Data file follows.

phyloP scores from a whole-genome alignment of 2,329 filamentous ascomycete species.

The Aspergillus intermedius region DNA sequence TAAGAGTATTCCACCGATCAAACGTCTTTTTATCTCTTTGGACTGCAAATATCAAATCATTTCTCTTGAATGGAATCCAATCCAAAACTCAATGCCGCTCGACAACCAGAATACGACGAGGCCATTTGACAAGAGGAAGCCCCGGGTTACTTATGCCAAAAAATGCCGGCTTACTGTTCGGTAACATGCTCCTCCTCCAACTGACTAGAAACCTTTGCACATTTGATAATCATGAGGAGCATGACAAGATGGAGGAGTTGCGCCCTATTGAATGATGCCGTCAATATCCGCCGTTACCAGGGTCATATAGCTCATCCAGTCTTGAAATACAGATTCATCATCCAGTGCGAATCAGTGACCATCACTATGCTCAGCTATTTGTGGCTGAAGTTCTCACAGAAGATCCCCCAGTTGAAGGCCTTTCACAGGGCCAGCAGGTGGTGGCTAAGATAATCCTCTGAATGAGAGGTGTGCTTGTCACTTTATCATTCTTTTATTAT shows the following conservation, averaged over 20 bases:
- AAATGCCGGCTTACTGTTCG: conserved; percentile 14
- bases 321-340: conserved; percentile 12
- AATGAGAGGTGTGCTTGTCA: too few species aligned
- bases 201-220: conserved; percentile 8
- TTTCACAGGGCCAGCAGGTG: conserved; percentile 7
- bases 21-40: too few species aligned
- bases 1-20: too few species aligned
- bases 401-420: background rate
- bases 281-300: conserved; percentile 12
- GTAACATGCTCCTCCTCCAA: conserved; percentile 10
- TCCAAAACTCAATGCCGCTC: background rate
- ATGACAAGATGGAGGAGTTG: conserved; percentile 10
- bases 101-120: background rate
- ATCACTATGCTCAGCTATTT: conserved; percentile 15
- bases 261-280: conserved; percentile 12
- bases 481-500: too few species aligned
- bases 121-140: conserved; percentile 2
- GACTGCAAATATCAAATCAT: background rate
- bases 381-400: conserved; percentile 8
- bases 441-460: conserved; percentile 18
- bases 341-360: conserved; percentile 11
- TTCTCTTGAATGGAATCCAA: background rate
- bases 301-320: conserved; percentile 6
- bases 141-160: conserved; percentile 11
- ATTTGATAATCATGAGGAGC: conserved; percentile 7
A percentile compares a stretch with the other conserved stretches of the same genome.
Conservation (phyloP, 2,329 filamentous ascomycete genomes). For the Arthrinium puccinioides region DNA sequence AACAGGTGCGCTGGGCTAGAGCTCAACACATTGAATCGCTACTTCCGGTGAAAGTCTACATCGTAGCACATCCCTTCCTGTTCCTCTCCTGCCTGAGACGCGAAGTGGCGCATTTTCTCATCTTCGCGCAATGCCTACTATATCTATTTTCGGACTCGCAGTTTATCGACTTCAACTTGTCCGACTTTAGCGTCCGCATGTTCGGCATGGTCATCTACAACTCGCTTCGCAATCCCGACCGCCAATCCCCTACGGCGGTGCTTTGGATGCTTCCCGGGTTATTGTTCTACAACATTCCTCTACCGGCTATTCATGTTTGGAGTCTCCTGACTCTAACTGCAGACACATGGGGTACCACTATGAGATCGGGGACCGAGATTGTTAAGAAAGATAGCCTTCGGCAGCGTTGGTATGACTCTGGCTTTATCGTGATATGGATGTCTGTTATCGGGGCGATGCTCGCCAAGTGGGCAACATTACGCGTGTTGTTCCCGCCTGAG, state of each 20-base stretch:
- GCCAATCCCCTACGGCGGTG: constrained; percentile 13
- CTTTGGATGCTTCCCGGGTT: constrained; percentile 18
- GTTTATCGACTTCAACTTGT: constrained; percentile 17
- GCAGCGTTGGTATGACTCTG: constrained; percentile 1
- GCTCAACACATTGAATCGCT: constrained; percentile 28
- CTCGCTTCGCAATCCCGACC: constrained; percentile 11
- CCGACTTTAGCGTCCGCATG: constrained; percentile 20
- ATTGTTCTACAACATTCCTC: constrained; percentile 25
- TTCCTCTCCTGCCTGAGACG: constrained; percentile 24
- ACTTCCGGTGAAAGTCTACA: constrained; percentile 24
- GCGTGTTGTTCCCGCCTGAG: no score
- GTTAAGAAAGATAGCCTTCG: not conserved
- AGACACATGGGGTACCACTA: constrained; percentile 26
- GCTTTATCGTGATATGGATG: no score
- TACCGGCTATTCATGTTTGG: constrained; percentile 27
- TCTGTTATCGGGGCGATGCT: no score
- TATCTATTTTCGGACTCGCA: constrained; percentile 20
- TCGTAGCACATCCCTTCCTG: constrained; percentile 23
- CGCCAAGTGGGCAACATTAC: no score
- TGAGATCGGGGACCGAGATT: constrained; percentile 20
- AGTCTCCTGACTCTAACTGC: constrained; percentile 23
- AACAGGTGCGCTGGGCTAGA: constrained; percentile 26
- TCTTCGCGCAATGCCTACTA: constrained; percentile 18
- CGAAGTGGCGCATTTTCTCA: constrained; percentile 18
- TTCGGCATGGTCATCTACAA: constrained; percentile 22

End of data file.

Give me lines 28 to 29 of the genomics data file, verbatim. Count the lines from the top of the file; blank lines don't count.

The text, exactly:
A percentile compares a stretch with the other conserved stretches of the same genome.
Conservation (phyloP, 2,329 filamentous ascomycete genomes). For the Arthrinium puccinioides region DNA sequence AACAGGTGCGCTGGGCTAGAGCTCAACACATTGAATCGCTACTTCCGGTGAAAGTCTACATCGTAGCACATCCCTTCCTGTTCCTCTCCTGCCTGAGACGCGAAGTGGCGCATTTTCTCATCTTCGCGCAATGCCTACTATATCTATTTTCGGACTCGCAGTTTATCGACTTCAACTTGTCCGACTTTAGCGTCCGCATGTTCGGCATGGTCATCTACAACTCGCTTCGCAATCCCGACCGCCAATCCCCTACGGCGGTGCTTTGGATGCTTCCCGGGTTATTGTTCTACAACATTCCTCTACCGGCTATTCATGTTTGGAGTCTCCTGACTCTAACTGCAGACACATGGGGTACCACTATGAGATCGGGGACCGAGATTGTTAAGAAAGATAGCCTTCGGCAGCGTTGGTATGACTCTGGCTTTATCGTGATATGGATGTCTGTTATCGGGGCGATGCTCGCCAAGTGGGCAACATTACGCGTGTTGTTCCCGCCTGAG, state of each 20-base stretch: